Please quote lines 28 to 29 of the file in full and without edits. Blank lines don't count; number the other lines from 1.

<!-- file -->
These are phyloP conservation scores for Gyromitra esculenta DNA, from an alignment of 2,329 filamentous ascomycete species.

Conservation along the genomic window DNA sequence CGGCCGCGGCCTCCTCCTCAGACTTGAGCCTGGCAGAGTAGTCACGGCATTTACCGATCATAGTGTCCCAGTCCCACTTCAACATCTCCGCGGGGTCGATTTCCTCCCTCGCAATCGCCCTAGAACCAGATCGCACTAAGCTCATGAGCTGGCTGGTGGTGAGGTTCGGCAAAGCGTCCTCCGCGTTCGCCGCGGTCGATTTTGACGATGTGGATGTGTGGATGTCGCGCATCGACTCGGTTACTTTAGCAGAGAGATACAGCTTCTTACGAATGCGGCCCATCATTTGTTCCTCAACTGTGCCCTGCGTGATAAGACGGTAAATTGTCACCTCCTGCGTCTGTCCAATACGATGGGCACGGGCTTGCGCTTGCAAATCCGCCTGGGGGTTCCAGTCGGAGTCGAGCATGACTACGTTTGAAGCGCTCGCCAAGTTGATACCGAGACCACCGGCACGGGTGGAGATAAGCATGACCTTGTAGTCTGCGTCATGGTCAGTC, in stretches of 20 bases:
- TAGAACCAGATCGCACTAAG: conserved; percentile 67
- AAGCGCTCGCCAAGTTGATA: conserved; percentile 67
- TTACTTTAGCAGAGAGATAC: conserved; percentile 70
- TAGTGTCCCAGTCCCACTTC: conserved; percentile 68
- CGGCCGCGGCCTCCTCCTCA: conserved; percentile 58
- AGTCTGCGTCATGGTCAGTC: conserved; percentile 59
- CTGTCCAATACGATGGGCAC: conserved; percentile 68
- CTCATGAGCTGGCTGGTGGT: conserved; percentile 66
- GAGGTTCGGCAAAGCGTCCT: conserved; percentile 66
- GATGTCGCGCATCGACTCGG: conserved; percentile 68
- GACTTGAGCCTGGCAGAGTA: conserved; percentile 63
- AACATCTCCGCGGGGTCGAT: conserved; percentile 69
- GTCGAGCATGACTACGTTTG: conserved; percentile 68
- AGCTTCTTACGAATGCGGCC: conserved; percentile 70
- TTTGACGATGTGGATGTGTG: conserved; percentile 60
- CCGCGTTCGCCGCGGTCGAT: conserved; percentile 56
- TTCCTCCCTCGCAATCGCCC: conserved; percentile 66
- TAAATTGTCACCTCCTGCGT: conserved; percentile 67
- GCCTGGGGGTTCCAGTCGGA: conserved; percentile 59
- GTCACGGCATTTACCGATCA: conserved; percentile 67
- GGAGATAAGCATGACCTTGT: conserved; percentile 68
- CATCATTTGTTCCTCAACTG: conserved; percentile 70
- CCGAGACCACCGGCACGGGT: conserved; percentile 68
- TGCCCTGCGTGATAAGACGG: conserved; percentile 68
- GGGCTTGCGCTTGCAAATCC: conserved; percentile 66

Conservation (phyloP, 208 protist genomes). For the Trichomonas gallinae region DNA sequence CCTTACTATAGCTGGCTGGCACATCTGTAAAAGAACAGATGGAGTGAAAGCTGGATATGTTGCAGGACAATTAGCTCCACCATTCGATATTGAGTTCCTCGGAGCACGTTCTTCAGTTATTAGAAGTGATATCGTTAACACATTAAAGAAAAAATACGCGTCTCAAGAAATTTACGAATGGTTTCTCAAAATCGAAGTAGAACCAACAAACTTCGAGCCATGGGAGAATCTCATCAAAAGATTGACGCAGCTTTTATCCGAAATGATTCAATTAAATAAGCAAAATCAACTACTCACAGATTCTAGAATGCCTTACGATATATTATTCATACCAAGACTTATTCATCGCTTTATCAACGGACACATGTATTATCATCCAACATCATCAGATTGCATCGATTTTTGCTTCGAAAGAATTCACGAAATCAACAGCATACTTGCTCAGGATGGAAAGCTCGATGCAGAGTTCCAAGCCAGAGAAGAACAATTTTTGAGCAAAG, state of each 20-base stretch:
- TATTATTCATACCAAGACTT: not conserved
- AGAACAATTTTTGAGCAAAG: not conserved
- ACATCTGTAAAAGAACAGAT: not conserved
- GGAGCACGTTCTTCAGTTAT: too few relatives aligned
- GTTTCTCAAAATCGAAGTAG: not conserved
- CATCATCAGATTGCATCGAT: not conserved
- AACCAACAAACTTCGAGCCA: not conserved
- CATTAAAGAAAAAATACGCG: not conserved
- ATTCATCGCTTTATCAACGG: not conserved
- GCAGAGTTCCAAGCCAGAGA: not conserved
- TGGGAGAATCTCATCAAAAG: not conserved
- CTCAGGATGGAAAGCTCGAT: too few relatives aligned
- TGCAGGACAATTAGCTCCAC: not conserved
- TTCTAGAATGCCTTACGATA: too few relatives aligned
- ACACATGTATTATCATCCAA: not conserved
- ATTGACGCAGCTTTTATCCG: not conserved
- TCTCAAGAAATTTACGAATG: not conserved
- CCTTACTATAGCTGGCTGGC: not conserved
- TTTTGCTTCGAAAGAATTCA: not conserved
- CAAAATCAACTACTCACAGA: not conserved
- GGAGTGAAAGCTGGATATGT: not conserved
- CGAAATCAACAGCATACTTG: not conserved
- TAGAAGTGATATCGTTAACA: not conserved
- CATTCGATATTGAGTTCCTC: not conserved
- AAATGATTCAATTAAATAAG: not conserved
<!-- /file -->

Conservation (phyloP, 208 protist genomes). For the Trichomonas gallinae region DNA sequence CCTTACTATAGCTGGCTGGCACATCTGTAAAAGAACAGATGGAGTGAAAGCTGGATATGTTGCAGGACAATTAGCTCCACCATTCGATATTGAGTTCCTCGGAGCACGTTCTTCAGTTATTAGAAGTGATATCGTTAACACATTAAAGAAAAAATACGCGTCTCAAGAAATTTACGAATGGTTTCTCAAAATCGAAGTAGAACCAACAAACTTCGAGCCATGGGAGAATCTCATCAAAAGATTGACGCAGCTTTTATCCGAAATGATTCAATTAAATAAGCAAAATCAACTACTCACAGATTCTAGAATGCCTTACGATATATTATTCATACCAAGACTTATTCATCGCTTTATCAACGGACACATGTATTATCATCCAACATCATCAGATTGCATCGATTTTTGCTTCGAAAGAATTCACGAAATCAACAGCATACTTGCTCAGGATGGAAAGCTCGATGCAGAGTTCCAAGCCAGAGAAGAACAATTTTTGAGCAAAG, state of each 20-base stretch:
- TATTATTCATACCAAGACTT: not conserved